The Tax Relief, Unemployment Insurance Reauthorization and Job Creation Act of 2010, signed into law in December 2010, increased bonus depreciation deductions from 50% to 100%. This recovery of costs for certain qualifying property was to encourage investment and promote economic growth.
The IRS website explains that depreciation is an income tax deduction that allows a NY taxpayer to recover the cost or other basis of certain property. It is an annual allowance for the wear and tear, deterioration, or obsolescence of property. Most tangible property, such as buildings, machinery, vehicles, furniture, and equipment are depreciable. For a NY taxpayer to depreciate property, the property must meet all the following:
- Taxpayer must own or lease the property.
- A taxpayer must use the property in business or income-producing activity, not personal use.
- Property must have a determinable useful life of more than one year.
New York taxpayers should consider the opportunities for accelerating cost recovery. The 50% bonus depreciation rules generally apply to “qualified property,” limited to: (i) tangible property with a recovery period of 20 years or less; (ii) original use of which began after December 31, 2007; (iii) which was acquired by the taxpayer after December 31, 2007 and before January 1, 2013; and (iv) was placed in service before January 1, 2013.
A New York business placing qualified property in service after September 8, 2010, and before January 1, 2012 may claim 100% bonus depreciation on the property. For placing property in service and original use, the taxpayer must acquire the qualified property after September 8, 2010, and before January 1, 2012. “Acquisition” occurs when the taxpayer pays or incurs the cost of the property, according to the taxpayer’s cash or accrual accounting method.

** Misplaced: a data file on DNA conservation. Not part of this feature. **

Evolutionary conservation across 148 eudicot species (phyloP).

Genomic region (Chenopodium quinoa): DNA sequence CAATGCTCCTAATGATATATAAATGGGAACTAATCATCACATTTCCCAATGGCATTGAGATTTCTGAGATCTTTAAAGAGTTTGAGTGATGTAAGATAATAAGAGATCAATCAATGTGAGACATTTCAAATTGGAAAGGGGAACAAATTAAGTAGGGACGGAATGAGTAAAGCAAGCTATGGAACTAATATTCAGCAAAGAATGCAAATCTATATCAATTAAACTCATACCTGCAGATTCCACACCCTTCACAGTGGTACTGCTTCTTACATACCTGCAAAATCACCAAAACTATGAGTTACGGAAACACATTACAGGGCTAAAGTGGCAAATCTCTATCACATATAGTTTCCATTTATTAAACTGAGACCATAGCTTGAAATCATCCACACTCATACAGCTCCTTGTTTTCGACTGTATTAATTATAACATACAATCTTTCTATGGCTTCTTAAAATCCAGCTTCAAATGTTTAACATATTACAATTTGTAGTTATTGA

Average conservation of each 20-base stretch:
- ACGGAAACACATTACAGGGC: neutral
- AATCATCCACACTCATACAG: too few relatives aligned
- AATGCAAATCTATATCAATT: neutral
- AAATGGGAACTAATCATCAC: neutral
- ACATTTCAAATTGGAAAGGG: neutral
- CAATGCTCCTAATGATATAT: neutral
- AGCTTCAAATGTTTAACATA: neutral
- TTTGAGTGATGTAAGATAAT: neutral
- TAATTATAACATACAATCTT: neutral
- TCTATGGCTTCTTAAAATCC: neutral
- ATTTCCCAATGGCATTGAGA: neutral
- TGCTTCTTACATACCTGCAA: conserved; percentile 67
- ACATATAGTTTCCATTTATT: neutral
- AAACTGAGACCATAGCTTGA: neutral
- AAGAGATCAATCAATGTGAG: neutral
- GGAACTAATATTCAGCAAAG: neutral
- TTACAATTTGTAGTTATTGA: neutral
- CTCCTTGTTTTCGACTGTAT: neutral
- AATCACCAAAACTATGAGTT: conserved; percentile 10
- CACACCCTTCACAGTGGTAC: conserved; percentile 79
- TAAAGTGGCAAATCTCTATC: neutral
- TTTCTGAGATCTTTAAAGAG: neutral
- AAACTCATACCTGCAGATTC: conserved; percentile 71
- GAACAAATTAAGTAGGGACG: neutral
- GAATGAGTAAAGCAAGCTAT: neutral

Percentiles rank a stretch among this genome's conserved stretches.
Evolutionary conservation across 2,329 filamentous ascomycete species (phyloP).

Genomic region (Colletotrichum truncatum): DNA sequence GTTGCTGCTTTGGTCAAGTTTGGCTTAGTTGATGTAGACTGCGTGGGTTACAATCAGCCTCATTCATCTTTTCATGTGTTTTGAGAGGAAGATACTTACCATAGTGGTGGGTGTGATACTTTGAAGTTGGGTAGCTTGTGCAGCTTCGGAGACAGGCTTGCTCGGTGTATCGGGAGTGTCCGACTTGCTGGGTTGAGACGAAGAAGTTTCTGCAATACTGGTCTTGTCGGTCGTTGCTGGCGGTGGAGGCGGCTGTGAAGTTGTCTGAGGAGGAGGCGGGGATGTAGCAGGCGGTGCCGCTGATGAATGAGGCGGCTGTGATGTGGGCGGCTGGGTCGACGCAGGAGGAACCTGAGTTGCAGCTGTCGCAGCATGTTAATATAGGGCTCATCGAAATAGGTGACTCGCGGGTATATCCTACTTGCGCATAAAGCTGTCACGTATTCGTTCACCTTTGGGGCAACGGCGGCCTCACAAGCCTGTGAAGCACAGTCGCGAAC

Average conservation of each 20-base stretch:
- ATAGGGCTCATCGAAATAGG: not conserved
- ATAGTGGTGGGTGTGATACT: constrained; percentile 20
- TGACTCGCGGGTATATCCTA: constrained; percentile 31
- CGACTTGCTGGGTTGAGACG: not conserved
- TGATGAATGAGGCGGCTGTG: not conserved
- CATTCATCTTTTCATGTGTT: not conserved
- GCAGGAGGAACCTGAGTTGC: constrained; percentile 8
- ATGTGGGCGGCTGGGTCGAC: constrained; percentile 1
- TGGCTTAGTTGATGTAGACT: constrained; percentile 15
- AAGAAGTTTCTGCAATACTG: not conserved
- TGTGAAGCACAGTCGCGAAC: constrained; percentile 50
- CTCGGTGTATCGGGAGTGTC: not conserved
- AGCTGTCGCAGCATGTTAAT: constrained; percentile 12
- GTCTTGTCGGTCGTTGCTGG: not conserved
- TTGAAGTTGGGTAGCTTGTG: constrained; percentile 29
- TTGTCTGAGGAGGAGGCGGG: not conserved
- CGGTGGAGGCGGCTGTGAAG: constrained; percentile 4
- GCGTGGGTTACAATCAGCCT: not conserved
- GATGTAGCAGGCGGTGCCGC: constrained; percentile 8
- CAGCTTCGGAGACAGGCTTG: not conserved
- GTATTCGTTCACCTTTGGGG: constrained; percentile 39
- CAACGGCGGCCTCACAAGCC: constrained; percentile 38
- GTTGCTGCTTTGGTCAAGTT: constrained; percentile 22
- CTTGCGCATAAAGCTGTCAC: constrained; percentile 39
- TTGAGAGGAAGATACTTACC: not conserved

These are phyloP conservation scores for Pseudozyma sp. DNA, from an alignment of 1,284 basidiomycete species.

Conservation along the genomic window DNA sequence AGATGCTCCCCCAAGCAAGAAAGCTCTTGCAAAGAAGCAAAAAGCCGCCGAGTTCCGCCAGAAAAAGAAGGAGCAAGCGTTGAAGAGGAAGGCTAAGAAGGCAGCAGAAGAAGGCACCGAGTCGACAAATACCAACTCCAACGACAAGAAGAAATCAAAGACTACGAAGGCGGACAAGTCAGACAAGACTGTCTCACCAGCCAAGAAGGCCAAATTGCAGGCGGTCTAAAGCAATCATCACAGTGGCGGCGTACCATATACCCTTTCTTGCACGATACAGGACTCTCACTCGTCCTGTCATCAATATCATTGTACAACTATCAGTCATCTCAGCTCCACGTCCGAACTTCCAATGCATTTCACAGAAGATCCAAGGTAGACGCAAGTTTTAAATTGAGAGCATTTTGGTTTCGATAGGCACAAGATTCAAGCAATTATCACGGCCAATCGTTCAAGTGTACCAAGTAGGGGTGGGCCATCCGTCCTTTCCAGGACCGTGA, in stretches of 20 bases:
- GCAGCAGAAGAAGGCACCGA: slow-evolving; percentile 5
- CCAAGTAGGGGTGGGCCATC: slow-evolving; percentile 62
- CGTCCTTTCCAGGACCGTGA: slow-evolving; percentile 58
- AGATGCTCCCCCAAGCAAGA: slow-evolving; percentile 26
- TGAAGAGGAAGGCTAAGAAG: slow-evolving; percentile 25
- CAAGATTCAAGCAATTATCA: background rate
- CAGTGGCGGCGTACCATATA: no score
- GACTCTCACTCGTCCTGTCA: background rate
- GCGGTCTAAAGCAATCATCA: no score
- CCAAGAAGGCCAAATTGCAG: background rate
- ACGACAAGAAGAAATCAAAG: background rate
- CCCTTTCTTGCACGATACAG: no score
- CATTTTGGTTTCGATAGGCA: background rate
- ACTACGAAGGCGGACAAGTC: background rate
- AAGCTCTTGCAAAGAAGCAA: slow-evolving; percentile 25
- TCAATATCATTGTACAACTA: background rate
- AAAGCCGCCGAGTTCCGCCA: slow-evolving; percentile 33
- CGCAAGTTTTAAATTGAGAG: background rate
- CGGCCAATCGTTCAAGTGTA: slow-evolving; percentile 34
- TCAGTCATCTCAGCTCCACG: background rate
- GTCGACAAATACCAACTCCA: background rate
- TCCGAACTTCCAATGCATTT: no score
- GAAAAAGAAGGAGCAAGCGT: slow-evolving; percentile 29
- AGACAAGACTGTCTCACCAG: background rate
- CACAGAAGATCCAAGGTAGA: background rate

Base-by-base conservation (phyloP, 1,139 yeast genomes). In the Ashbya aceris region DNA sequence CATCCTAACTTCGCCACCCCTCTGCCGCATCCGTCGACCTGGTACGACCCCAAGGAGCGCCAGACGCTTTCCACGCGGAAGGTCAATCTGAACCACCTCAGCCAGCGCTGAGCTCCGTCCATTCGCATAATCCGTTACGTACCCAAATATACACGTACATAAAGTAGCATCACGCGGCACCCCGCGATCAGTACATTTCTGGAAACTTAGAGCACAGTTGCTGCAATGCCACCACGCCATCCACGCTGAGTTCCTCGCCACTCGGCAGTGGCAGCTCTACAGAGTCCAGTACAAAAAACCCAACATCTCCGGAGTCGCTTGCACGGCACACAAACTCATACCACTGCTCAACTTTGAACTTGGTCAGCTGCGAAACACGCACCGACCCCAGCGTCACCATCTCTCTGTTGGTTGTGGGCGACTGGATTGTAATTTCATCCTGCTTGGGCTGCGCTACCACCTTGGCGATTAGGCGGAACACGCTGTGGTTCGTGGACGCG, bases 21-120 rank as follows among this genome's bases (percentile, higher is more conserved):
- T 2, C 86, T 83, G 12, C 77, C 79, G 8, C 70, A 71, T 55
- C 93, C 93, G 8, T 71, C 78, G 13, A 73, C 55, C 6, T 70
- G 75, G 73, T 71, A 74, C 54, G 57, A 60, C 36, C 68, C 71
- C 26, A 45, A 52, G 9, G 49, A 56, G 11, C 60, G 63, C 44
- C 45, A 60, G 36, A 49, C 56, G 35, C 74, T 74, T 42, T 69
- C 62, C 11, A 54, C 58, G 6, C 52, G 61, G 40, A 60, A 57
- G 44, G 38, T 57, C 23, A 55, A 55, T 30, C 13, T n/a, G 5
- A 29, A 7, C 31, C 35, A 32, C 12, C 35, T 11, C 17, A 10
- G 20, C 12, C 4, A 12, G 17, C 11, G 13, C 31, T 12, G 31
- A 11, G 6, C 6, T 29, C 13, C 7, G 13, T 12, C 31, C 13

A taxpayer optimizes taxable income by knowing which assets to take the bonus depreciation and which to depreciate over time. A taxpayer acquires property for bonus depreciation purposes if the taxpayer begins constructing, manufacturing, or producing that property itself. A taxpayer must elect application of 100% bonus depreciation to components by attaching a statement to its return.
A taxpayer must elect out of bonus depreciation if it does not want or need the bonus depreciation. If a taxpayer previously chose not to deduct 50% bonus depreciation, it would not be eligible for 50% or 100% bonus depreciation for that class of property.
Contact an experienced New York tax attorney for advice on the correct filing of returns and elections, explanatory statements to ensure proper 100% bonus depreciation deductions for components.